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New TAU Study Proves Smoking Cessation Significantly Increases Cardiac Health Later In Life

Smoking affects your cardiac health both before and after a major event like a heart attack. But how much? And does cutting back instead of quitting have a positive effect as well? There are definitive answers in a new study from Tel Aviv University, the largest and most comprehensive of its kind. The research found that quitting smoking after a heart attack has about the same positive effect as other major interventions such as lipid-lowering agents like statins or more invasive procedures. Study results were reported in the Journal of the American College of Cardiology. "It's really the most broad and eye-opening study of its kind, " says Dr.

UT-Battelle Licenses Tissue Regeneration Technologies To NellOne Therapeutics, Inc.

In a major step toward commercialization of a promising therapeutic treatment, Oak Ridge National Laboratory contractor UT-Battelle has exclusively licensed patents on inventions based on the Nell-1 gene to NellOne Therapeutics, Inc. (NellOne), a company spun out of the Department of Energy laboratory. The protein therapy treatment under development takes advantage of the Nell-1 gene's cell-signaling pathway that controls tissue growth and maturation in mammalian organs. The foundation for this therapy is research performed by Cymbeline Culiat, who as an ORNL systems genetics researcher identified the role that the Nell-1 pathway plays in tissue growth and maturation.

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Woman To Woman: Tips For A Healthy Heart

Heart disease is the single leading cause of death for American women. Nearly twice as many women in the United States die of heart disease, stroke and other cardiovascular diseases than from all forms of cancer, including breast cancer. Dr. Karla Kurrelmeyer, a cardiologist at the Methodist DeBakey Heart & Vascular Center in Houston, focuses on research and treatment of women with heart disease. Kurrelmeyer is somewhat unique among practicing cardiologists, not only because her focus is on female heart health, but also because she is a woman. Less than 20 percent of cardiologists in the U.S. are women. American Heart Month, recognized in February by the American Heart Association, gives her an opportunity to share with women on a broader scale what she shares with her patients year round.

Lefkowitz, BBVA Foundation Frontiers Of Knowledge Award In Biomedicine

The BBVA Foundation Frontiers of Knowledge Award in the Biomedicine category goes in this second edition to Prof. Robert J. Lefkowitz (1943, New York, United States), investigator in the Department of Medicine at Duke University (United States). The award was granted, in the words of the jury, "for his discoveries of the seven transmembrane receptors (G protein-coupled receptors), the largest, most versatile and most therapeutically accessible receptor signaling system, and of the general mechanism of their regulation". Lefkowitz is author of more than 850 research papers that at the time of writing have been cited on over 95, 000 occasions.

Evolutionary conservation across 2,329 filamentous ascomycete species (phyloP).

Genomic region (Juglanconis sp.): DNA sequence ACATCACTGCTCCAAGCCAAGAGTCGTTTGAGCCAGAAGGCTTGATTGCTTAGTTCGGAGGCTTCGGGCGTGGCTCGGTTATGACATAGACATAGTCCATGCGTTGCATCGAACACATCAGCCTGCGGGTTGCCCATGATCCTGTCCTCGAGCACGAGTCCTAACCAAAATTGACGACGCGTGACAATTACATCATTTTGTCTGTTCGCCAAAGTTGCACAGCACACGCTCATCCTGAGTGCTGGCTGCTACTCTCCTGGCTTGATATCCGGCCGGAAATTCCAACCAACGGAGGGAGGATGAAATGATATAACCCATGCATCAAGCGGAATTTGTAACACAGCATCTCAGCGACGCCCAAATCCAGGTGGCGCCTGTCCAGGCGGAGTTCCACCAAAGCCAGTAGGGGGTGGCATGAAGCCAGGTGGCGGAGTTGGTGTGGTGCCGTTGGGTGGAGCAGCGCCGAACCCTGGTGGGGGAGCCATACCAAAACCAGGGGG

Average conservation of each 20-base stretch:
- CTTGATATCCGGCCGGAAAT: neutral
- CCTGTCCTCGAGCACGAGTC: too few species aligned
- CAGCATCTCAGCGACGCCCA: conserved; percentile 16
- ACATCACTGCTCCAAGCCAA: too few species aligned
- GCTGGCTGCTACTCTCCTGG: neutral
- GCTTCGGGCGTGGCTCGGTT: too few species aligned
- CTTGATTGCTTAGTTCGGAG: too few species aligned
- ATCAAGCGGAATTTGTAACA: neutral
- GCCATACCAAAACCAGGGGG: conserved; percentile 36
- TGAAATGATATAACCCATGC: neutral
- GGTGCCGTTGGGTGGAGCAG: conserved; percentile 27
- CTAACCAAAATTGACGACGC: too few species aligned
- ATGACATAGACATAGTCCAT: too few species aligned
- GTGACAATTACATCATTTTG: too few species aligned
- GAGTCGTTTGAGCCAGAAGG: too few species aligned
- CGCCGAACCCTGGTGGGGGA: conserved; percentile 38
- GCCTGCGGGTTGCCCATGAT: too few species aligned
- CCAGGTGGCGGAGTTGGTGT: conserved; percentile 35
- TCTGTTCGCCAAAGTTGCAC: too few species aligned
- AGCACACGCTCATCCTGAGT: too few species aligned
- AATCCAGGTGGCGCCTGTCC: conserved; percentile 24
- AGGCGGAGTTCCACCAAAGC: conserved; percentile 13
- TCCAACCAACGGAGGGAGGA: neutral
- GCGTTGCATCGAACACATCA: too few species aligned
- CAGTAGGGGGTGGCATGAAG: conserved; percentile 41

National Wear Red Day Promotes Statewide Heart Disease Awareness

The American Heart Association's national Go Red for Women campaign encourages the public to wear red on Friday, Feb. 5, "National Wear Red Day, " and to show support in the fight against heart disease. This year's nationwide theme is "Our Hearts. Our Choice, " and suggests that women improve their heart health to live stronger, longer lives. The Alabama Department of Public Health and the American Heart Association's collaborative Go Red for Women events include outreach to special populations-Women's Health Information For the Incarcerated Initiative (WHI-FI), and faith-based outreach to African American and Hispanic/Latino communities throughout the state.

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2010 Louis-Jeantet Prize For Medicine

The 2010 Louis-Jeantet Prize For Medicine is awarded to the French cardiologist Michel Haissaguerre, professor of cardiology at the University Victor-Segalen Bordeaux 2 and head of the Department of Cardiac Arrhythmias of the University Hospital of Bordeaux, and to the British biologist Austin Smith, Medical Research Council professor at the Department of Biochemistry and director of the Welcome Trust Centre for Stem Cell Research at Cambridge University. The Louis-Jeantet Foundation awards the sum of CHF 600'000 to each of the prize- winners for the continuation of their work, and CHF 100'000 for their personal use. The Foundation distinguishes this year not only a biologist whose fundamental research will have important repercussions in the field of medicine, but also and for the first time a doctor whose clinical research has revolutionised the treatment of cardiac rhythm disorders.

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